In Their Own Words
February 14, 1730
Percival Diary Entry on Oglethorpe’s Work
James Oglethorpe is widely credited as the founder of Georgia. One reason is that he personally led the first English settlers to the new colony in 1733. Yet, there is another reason. Oglethorpe was an important force in the origin of the Georgia movement in Parliament, as noted by Sir John Percival in his diary:
“… I afterwards went to the House [of Commons] … . I met Mr. Oglethorp, who informed me that he had found out a very considerable charity, even fifteen thousand pounds, which lay in trustees’ hands, and was like to have been lost, because the heir of the testator being one of the trustees, refused to concur with the other two, in any methods for disposing the money, in hopes, as they were seventy years old each of them, they would die soon, and he should remain only surviving trustee, and then might apply all to his own use. That the two old men were very honest and desirous to be discharged of their burthen, and had concurred with him to get the money lodged in a Master of Chancery’s hands till new trustees should be appointed to dispose thereof in a way that should be approved of by them in conjunction with the Lord Chancellor. That the heir of the testator had opposed this, and there had been a lawsuit thereupon, which Oglethorp had carried against the heir, who appeled against the decree; but my Lord Chancellor had confirmed it, and it was a pleasure to him to have been able in one year’s time to be able at law to settle this affair. That the trustees had consented to this on condition that the trust should be annexed to some trusteeship already in being, and that being informed that I was a trustee for Mr. Dalone’s legacy, who left about a thousand pounds to convert negroes, he had proposed me and my associates as proper persons to be made trustees of this new affair; that the old gentlemen approved of us, and he hoped I would accept it in conjunction with himself, and several of our Committee of Gaols [Jails] … . I told him it was a pleasure to me to hear his great industry in recovering and securing so great a charity, and to be joined with gentlemen whose worth I knew so well; that I had indeed been thinking to quit the trusteeship of Dalone’s legacy, because we were but four, and two of them were rendered incapable of serving and the third was a person I never saw. That when I accepted the trusteeship it was in order to assist Dean Berkley’s Bermuda scheme, by erecting a Fellowship in his college for instructing negroes … .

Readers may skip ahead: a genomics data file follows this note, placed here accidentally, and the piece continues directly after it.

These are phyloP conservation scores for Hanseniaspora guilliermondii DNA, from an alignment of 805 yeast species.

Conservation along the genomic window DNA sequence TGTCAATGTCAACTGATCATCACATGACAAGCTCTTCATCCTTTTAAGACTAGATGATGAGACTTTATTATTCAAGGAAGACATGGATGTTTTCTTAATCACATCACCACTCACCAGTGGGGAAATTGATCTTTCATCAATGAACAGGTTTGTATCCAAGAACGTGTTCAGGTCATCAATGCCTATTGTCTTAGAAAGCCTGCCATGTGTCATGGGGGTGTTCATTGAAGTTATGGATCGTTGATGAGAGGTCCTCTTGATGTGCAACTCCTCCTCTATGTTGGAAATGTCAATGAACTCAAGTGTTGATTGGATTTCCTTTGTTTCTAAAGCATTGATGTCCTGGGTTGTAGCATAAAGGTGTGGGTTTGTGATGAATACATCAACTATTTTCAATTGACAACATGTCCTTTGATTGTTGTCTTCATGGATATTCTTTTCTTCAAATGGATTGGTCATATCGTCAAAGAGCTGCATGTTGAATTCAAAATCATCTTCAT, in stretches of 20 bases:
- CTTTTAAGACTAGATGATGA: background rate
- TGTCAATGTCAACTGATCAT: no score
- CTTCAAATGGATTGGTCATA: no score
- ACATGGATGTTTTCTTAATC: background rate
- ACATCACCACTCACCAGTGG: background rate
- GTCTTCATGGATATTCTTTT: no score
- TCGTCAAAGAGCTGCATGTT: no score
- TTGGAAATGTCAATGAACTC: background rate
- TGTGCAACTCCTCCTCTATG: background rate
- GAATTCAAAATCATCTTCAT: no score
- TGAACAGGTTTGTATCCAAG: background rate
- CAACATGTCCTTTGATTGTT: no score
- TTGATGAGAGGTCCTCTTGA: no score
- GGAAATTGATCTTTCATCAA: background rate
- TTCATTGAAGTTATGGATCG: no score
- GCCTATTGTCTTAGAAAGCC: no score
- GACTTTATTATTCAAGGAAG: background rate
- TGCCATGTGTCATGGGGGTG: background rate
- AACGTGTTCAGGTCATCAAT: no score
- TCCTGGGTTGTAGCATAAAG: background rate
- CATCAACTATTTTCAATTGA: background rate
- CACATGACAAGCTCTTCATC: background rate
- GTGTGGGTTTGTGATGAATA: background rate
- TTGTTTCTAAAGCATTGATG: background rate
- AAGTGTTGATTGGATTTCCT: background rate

“… He [Oglethorpe] then returned to the new trusteeship, and said that though annexed to this of Dalone’s, Dalone’s legacy might be a matter remaining distinct from the scheme he proposed for employing the charity he had acquainted me with … . That he had acquainted the Speaker, and some other considerable persons, with his scheme, who approved it much, and there remained only my Lord Chancellor’s opinion to be known… .[T]hat the scheme is to procure a quantity of acres either from the Government or by gift or purchase in the West Indies and to plant thereon a hundred miserable wretches who being let out of gaol by the last year’s Act, are now starving about the town for want of employment; that they should be settled all together by way of colony, and be subject to subordinate rulers, who should inspect their behaviour and labour under one chief head; that in time they with their families would increase so fast as to become a security and defence of our possessions against the French and Indians of those parts; that they should be employed in cultivating flax and hemp, which being allowed to make into yarn, would be returned to England and Ireland, and greatly promote our manufactures. All which I approved… .”
Source: U.K. Historical Manuscripts Commission, Diary of the First Earl of Egmont (London: His Majesty’s Stationery Office, 1923), Vol. I, pp. 44-46.